Managers must recognize that there are many questions that science can not answer. For example, science can not dictate which elements of nature merit conservation. Determination of what to conserve depends on human values (Lawton 1997; McPherson 2001b). An exponential human growth rate precludes preservation of all genetic diversity, species, and ecosystems: humans use a disproportionate percentage of Earth's resources, which contributes to the loss of biological diversity at all levels (Vitousek et al. 1986). Ecologists can provide objective information about objects or processes under consideration for conservation, but the ultimate choice about whether or how much to conserve is beyond the realm of ecology. This debate is centered on the extent to which natural resources should be used to support human activities. Once society has made a decision about what to conserve, ecology can provide the tools for evaluating the success of conservation efforts. These tools will have maximum utility when the objectives are clearly stated and when they can be quantified (Chapter 1).
Ecology can serve as a framework for addressing many questions relevant to management, but there are constraints on this process. For example, the speed of scientific inquiry rarely matches the urgency of environmental problems. In addition, the complex nature of most environmental problems precludes simple solutions that can be easily applied to many sites. Finally, scientific findings are subject to revision or reinterpretation: managers become frustrated and may abandon ecology as a source of information when it appears that ecologists change their minds about the relevant facts.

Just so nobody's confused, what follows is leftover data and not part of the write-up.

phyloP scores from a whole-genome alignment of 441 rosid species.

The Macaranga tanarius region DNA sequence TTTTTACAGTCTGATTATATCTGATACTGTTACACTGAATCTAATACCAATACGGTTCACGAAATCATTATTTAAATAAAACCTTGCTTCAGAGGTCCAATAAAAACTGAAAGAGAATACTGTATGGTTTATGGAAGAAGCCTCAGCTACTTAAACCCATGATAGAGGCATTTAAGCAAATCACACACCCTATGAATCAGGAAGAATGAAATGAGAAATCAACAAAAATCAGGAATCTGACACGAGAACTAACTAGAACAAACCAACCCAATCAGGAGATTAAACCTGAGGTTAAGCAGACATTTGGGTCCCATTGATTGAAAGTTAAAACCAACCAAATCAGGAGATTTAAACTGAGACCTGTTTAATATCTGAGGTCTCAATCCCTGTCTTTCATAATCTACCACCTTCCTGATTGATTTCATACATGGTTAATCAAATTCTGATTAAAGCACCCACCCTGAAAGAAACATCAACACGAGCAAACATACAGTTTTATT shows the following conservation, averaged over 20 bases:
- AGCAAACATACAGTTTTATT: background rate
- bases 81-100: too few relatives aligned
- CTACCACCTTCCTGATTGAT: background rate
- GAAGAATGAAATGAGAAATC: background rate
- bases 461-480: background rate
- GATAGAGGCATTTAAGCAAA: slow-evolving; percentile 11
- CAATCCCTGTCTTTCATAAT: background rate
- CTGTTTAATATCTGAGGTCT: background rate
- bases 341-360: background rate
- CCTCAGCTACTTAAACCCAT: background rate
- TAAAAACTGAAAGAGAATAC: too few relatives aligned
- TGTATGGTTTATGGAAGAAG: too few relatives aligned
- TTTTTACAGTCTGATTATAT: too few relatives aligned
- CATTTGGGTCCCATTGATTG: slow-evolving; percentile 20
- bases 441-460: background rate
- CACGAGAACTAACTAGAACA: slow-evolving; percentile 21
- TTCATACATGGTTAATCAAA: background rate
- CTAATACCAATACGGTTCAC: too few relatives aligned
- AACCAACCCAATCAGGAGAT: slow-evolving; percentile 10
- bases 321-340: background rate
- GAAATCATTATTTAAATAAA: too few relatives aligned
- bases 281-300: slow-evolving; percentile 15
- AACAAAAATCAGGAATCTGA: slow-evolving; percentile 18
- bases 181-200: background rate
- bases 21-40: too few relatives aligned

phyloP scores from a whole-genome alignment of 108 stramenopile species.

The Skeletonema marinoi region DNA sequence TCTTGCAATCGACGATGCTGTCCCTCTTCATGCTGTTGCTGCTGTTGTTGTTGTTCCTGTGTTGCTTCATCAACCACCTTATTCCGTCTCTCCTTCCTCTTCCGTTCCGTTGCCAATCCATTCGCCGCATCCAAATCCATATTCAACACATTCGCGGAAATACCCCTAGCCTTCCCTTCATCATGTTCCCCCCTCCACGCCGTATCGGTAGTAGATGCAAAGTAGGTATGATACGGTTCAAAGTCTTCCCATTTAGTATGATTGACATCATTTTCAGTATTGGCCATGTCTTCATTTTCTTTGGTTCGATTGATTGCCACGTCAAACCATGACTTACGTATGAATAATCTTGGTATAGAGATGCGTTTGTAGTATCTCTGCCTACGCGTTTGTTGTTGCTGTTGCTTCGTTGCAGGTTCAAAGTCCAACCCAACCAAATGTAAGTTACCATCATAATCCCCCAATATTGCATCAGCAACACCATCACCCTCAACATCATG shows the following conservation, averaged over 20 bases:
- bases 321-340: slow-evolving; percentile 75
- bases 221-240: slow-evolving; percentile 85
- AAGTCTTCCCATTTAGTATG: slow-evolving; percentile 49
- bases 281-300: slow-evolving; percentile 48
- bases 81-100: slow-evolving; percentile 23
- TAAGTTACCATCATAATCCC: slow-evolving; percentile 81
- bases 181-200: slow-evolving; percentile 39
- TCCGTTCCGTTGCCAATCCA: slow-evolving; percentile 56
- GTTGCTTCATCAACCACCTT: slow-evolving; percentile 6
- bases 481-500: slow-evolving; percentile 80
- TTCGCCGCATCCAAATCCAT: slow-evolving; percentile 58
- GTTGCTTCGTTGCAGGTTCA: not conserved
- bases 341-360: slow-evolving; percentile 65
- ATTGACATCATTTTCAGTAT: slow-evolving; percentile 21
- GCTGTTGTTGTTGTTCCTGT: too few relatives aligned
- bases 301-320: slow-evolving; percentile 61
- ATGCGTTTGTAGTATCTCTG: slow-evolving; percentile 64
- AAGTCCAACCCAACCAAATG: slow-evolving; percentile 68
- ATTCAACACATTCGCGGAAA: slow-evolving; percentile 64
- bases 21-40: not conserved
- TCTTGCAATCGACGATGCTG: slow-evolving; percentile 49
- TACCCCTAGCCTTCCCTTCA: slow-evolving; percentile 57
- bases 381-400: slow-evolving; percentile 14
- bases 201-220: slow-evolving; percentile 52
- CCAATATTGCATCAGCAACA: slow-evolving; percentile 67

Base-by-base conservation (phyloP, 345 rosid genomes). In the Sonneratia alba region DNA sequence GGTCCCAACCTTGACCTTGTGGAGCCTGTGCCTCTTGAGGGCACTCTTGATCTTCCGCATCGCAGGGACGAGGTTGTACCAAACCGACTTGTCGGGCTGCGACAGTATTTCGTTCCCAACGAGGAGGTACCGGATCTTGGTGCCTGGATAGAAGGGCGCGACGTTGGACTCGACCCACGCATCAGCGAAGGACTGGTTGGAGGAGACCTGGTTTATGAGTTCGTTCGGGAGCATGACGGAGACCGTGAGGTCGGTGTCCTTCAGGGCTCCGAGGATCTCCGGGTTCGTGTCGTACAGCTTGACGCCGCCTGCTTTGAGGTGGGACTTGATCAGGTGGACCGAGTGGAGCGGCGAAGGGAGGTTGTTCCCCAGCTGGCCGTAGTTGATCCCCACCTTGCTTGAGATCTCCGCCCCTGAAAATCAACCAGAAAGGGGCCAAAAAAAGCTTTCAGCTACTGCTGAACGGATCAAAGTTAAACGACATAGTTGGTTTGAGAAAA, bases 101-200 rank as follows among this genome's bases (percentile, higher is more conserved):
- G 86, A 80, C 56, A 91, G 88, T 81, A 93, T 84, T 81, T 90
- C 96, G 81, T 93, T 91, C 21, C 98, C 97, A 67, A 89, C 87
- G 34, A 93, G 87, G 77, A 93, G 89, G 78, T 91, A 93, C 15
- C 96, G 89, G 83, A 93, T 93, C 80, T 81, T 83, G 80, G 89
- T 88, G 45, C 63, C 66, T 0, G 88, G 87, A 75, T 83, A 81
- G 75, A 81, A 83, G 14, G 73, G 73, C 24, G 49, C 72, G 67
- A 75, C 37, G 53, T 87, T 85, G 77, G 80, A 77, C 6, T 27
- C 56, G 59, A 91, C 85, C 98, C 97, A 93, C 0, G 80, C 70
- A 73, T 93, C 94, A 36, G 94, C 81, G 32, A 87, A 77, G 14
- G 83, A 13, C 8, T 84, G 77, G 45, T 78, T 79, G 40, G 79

Frustration notwithstanding, resource managers require reliable scientific information to manage ecological communities and processes effectively. The volume of available data on these topics is overwhelming, and individual managers must identify and extract the relevant information in order to address management issues. Additional factors contribute to the difficult dilemma that managers face as they attempt to incorporate scientific knowledge into management decisions: (1) much of the available information is contradictory or inconsistent, and (2) many scientists still attempt to provide mechanistic explanations about ecosystem function based on descriptive research. This latter tendency has trapped scientists into making predictions about things they cannot predict (Peters 1991; Underwood 1995). Adherence to scientific principles, including hypothesis testing, will improve communications between resource managers and scientists while increasing the credibility of both groups.